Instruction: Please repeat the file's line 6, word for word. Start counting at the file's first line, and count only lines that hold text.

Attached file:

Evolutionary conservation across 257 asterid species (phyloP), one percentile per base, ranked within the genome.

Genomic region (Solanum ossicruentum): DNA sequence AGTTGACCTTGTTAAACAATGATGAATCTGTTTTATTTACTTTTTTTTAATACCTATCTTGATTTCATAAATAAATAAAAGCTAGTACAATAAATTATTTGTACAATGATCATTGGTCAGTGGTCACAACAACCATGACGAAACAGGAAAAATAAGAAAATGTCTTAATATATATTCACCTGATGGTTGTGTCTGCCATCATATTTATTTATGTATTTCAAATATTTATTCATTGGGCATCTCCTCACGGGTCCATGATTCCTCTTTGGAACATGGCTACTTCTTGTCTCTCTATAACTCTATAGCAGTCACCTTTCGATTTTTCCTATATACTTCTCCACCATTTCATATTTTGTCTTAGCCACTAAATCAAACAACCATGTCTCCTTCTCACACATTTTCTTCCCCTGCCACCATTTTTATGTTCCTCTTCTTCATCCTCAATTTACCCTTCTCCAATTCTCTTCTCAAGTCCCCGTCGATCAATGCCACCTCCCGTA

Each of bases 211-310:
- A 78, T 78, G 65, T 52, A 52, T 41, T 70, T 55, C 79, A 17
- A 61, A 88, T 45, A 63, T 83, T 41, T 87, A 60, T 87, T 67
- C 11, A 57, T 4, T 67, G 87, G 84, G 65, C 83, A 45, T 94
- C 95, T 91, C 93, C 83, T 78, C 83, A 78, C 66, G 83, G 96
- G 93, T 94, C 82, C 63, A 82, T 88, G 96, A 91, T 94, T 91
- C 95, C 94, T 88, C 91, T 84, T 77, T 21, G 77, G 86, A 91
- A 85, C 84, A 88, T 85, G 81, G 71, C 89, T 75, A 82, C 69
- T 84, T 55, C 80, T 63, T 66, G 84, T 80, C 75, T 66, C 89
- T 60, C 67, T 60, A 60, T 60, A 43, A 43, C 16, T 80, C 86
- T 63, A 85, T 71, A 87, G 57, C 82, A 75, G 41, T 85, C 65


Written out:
- C 11, A 57, T 4, T 67, G 87, G 84, G 65, C 83, A 45, T 94